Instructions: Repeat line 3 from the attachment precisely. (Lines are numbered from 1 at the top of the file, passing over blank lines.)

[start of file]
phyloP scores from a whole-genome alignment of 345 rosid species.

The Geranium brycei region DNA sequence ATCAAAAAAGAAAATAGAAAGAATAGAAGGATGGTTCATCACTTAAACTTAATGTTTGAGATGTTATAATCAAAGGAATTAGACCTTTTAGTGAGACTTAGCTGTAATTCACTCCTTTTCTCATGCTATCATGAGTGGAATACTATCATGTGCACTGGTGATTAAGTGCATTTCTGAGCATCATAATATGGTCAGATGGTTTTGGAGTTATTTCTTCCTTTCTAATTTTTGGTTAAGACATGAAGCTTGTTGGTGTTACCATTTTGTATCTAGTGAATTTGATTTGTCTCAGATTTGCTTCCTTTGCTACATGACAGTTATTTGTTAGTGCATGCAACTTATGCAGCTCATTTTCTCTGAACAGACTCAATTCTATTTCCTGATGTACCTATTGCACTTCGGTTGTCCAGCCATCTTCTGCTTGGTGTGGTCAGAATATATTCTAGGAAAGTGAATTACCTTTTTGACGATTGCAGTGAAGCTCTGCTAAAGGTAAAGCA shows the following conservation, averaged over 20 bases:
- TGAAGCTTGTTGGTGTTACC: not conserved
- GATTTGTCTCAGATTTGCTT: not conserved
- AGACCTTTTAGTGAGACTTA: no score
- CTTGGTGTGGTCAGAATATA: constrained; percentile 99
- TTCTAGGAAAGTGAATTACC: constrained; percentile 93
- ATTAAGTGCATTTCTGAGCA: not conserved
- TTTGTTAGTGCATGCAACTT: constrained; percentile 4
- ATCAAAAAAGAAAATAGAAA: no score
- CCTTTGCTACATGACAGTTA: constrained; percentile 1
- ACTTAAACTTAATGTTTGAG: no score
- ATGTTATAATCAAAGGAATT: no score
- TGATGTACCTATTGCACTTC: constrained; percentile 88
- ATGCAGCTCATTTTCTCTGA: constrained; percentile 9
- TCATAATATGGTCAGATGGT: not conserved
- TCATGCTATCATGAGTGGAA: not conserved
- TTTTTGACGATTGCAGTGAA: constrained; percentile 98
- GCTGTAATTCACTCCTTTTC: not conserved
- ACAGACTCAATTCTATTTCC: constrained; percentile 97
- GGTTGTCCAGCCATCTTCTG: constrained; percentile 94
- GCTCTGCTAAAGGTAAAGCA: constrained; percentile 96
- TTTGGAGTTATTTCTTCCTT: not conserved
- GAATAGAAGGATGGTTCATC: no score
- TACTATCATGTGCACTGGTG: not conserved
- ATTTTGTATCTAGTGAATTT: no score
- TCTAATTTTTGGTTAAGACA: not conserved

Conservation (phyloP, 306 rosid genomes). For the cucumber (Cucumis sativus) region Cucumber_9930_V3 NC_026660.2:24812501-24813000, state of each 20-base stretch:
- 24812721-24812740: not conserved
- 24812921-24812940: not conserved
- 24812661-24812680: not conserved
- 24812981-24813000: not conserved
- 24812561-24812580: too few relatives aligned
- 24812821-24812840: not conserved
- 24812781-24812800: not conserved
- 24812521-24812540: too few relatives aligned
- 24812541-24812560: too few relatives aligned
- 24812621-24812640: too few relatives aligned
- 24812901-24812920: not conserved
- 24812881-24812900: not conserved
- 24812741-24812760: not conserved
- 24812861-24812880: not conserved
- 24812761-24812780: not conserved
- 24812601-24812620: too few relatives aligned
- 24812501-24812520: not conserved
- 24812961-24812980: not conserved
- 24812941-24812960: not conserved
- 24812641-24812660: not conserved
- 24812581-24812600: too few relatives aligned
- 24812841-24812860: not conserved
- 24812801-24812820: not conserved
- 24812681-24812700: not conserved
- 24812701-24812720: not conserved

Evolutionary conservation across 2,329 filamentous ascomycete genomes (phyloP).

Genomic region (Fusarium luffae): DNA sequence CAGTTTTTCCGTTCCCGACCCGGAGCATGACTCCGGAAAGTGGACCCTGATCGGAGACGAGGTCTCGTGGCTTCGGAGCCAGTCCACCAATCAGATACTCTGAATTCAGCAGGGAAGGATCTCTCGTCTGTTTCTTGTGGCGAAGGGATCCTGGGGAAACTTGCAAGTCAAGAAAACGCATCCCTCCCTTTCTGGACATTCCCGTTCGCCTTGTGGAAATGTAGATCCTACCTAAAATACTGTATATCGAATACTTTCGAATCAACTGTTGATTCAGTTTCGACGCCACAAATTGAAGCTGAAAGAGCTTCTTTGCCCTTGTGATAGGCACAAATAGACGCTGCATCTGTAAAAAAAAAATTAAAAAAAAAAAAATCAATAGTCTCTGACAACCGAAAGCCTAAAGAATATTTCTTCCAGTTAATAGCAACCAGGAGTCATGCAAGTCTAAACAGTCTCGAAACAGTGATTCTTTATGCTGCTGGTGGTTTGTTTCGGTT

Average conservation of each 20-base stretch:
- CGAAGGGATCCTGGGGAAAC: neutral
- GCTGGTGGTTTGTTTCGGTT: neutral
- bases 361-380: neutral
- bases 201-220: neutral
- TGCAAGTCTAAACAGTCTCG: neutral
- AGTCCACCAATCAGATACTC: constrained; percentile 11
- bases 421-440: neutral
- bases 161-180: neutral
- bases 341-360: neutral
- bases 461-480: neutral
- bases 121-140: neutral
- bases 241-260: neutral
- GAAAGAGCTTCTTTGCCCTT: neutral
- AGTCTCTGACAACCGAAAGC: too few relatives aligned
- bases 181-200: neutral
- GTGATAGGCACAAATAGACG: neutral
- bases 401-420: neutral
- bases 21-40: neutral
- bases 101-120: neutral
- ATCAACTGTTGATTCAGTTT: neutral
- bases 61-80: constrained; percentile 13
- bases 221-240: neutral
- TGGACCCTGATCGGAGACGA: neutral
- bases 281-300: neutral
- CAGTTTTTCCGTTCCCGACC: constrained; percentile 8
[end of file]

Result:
- TGAAGCTTGTTGGTGTTACC: not conserved